While it is difficult to ascertain Dr. Qadri’s motivations for his proposed revolution march, Imran’s objective and rationale for the Azadi March is well known and can be put to incisive scrutiny to establish its legitimacy or otherwise. Imran’s agitation is premised solely on rigging in thirty five constituencies, with specific emphasis on four constituencies and the contention that he was forced to take this course by the denial of justice by the Election Commission of Pakistan (ECP) and the Supreme Court (SC). But his claims are not corroborated by ground realities, the independent sources and the concerned authorities who conducted the elections. Imran’s claim that the election tribunals had meted out discriminatory treatment to its petitions is not correct. It is not just the PTI but other parties too, whose cases have not been decided within the mandatory period of 4 months and in most cases, the delays have occurred due to stay requests by the parties concerned. PML(N) has more petitions pending than the PTI. As such, there is no justification to present such delays as rigging against the PTI and a denial of justice. With regards to the PTI’s claim that even the SC did not provide justice to the party, it is pertinent to point out that SC is not a primary trial court and under article 225 of the constitution, only election tribunals are responsible for hearing the election petitions. SC can only review those decisions. That is exactly what the SC told the PTI when it presented its case before it. It is quite evident from the foregoing that the stance taken by the PTI on the issue is not supported by ground realities.

The PTI contention of rigging in 35 NA constituencies which Imran believes went against them, is also belied by facts. The data shows that out of 35 constituencies, where the margin of victory was lesser than the rejected votes, PML(N) had won 12 while PTI, PPP and independents clinched 1,4 and 6 seats respectively. The rest went to several other parties. Even the Fafen Chief Executive is reported to have contradicted Imran’s claim by saying, “The term 35 punctures cannot be used for these constituencies as no single party was affected by the overwhelming number of rejected votes. Imran’s claim that UNDP election data operators had stopped working on May 11 has also been refuted by UNDP.  PTI’s demand for mid-term polls is also a glaring contradiction of its own contention on page 98 of the white paper issued by it which clearly said that it was asking for the thumb verification of four constituencies not to challenge the overall results but to curb future fraud.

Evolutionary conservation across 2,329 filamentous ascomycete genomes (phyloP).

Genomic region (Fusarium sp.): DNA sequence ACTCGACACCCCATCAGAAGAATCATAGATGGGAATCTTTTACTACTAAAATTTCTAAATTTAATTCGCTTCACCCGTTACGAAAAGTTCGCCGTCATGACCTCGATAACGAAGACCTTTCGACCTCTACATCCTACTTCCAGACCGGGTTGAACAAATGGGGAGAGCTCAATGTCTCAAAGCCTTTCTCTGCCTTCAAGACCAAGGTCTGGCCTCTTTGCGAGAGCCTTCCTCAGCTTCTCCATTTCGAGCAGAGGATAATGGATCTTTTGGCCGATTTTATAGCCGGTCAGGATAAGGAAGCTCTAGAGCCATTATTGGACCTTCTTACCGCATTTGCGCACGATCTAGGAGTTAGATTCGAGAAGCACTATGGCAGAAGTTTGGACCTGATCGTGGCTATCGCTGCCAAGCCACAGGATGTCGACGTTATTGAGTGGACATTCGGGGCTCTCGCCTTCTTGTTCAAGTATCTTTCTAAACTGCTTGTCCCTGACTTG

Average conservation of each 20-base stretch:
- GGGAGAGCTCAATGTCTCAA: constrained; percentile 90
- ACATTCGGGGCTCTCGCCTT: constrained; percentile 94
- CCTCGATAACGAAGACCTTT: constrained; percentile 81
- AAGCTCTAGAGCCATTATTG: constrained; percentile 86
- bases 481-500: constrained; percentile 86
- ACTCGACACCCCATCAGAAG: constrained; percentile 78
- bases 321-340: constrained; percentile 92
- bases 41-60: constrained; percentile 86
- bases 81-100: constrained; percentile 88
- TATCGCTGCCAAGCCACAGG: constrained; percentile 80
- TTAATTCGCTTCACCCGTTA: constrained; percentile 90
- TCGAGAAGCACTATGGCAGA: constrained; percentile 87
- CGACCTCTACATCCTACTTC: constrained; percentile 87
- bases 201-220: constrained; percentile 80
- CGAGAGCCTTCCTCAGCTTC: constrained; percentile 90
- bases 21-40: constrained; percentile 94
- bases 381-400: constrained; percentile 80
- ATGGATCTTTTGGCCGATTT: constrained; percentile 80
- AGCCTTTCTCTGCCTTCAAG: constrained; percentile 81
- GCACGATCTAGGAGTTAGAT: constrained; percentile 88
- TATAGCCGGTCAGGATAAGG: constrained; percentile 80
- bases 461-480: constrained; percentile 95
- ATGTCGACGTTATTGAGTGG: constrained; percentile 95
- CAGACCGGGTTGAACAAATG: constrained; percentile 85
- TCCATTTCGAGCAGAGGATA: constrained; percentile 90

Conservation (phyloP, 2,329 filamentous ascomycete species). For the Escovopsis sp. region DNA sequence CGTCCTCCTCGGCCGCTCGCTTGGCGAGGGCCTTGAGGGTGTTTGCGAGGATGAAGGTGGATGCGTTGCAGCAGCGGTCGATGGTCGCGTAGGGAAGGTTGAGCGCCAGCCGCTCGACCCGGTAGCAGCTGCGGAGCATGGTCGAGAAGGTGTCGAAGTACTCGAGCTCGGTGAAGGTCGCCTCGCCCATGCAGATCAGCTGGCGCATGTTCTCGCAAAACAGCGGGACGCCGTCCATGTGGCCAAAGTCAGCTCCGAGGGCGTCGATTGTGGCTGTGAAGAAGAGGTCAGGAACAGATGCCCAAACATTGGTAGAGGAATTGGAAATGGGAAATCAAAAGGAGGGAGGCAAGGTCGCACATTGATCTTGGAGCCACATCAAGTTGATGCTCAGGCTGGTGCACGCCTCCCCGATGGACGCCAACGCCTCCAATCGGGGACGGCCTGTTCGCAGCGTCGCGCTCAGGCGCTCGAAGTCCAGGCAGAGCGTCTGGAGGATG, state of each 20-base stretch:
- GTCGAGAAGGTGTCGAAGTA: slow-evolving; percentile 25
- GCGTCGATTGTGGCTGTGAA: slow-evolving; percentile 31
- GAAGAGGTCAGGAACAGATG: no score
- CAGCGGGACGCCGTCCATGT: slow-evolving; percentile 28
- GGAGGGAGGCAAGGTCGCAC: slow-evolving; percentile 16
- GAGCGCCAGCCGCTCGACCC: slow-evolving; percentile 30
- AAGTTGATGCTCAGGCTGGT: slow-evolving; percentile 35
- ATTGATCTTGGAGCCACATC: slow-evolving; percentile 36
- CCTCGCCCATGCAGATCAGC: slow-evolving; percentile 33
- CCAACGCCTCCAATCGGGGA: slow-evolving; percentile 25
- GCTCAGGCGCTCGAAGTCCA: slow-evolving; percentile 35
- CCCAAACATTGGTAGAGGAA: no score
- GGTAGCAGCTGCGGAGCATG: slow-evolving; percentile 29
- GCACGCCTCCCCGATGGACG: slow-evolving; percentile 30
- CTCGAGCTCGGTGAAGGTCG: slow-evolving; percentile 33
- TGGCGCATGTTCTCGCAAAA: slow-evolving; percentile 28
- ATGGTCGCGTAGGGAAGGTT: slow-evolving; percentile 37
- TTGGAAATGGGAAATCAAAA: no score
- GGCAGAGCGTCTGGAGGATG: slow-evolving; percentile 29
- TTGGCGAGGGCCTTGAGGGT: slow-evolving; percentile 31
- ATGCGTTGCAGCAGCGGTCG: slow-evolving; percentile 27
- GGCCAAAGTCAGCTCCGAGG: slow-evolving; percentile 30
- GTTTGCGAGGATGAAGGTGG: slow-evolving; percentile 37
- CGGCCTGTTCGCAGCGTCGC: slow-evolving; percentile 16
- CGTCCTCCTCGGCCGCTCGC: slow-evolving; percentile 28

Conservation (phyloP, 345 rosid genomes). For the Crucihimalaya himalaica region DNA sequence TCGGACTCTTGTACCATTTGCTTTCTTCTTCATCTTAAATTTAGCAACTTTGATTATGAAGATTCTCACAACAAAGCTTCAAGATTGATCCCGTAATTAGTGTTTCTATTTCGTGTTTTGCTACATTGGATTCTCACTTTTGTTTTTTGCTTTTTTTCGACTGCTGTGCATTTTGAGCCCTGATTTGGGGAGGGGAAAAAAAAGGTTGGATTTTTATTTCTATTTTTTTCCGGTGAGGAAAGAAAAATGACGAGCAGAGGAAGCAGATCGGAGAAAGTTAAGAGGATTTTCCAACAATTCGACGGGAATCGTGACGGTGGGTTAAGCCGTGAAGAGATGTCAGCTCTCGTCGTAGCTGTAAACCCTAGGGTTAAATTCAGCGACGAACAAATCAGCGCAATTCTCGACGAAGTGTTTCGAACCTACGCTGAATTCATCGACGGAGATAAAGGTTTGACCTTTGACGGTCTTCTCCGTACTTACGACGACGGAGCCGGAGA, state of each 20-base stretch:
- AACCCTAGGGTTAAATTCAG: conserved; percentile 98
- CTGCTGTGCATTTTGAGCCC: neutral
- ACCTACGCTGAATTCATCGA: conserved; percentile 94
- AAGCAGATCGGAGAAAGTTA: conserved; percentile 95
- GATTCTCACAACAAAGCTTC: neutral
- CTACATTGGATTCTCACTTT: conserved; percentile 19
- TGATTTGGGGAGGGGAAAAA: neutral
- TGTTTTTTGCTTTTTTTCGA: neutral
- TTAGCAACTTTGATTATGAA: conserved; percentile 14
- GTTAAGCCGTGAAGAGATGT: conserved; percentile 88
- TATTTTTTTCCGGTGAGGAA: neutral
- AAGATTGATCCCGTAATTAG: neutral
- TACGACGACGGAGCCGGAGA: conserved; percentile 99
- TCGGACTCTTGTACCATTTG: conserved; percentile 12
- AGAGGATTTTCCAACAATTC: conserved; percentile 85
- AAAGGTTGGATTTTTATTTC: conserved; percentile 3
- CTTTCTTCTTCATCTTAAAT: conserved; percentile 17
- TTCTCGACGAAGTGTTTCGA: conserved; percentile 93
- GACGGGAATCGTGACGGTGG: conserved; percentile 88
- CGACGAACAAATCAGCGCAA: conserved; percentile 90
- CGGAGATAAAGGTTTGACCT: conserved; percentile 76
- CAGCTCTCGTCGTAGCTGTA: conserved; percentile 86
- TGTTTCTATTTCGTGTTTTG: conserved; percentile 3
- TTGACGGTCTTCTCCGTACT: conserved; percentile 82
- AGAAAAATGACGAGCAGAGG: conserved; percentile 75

However, there is no denying the fact that our electoral system as well as the legal arrangement to dispose of election petitions has a number of flaws and inadequacies which need to be removed to make the elections more transparent and credible. Some would also require amendments to the Constitution; at this juncture, all political parties, including the PML(N) and PTI, will have to show political maturity, flexibility and make a concerted effort to effect electoral reforms without further loss of time through consensus  as was witnessed in the case of  the 18th amendment. Imran should also be given credible assurances that legal impediments in the disposal of his election petitions will be removed. There is a strong possibility that he might agree to back-off from his demand for mid-term polls.

However, if he still insists on going ahead with his march and create a law and order situation which is very likely to occur in the prevailing atmosphere, he cannot expect the government to be a silent spectator. And if God forbid, the situation goes out of hand and the third force is constrained  to intervene by the turn of events, it would not do so on behalf of any political party. The entire democratic edifice would crumble and the country would be consigned to an uncertain future. 

    The writer is a freelance columnist.